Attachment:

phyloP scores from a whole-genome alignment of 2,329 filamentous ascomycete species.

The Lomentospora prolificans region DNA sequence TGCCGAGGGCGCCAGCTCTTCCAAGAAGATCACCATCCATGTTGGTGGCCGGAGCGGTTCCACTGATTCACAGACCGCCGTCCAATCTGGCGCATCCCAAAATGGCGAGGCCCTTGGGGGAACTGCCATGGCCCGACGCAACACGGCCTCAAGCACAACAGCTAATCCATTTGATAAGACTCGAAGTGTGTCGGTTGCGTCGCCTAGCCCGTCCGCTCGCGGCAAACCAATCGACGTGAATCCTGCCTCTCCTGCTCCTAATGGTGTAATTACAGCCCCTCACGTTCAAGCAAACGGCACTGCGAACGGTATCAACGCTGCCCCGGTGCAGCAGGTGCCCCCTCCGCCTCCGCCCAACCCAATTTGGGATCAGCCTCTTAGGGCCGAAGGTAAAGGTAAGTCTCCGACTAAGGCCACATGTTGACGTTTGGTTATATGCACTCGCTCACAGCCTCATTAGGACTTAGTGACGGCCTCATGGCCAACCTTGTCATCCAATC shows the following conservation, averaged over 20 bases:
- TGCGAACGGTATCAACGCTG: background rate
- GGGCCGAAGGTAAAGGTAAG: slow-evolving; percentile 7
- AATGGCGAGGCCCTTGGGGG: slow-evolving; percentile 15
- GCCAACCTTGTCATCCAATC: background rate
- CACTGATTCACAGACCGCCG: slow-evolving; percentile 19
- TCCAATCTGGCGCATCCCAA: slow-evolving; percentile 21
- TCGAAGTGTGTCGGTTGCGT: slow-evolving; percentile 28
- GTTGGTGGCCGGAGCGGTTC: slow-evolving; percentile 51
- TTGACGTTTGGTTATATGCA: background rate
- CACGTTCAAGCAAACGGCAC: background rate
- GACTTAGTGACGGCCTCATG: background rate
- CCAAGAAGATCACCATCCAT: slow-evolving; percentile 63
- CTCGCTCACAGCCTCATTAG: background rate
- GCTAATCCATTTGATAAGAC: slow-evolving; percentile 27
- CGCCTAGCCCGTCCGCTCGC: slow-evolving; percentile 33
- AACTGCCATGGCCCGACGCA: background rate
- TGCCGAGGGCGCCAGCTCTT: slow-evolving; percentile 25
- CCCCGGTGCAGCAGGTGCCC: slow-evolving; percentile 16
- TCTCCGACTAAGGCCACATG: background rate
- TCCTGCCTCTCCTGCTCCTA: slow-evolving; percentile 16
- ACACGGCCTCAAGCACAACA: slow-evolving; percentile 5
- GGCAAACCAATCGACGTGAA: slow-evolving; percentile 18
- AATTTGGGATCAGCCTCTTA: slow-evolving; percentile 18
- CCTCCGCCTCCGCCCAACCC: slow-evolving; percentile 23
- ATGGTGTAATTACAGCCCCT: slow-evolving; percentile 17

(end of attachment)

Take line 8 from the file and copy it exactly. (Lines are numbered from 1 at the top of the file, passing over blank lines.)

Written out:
- TCCAATCTGGCGCATCCCAA: slow-evolving; percentile 21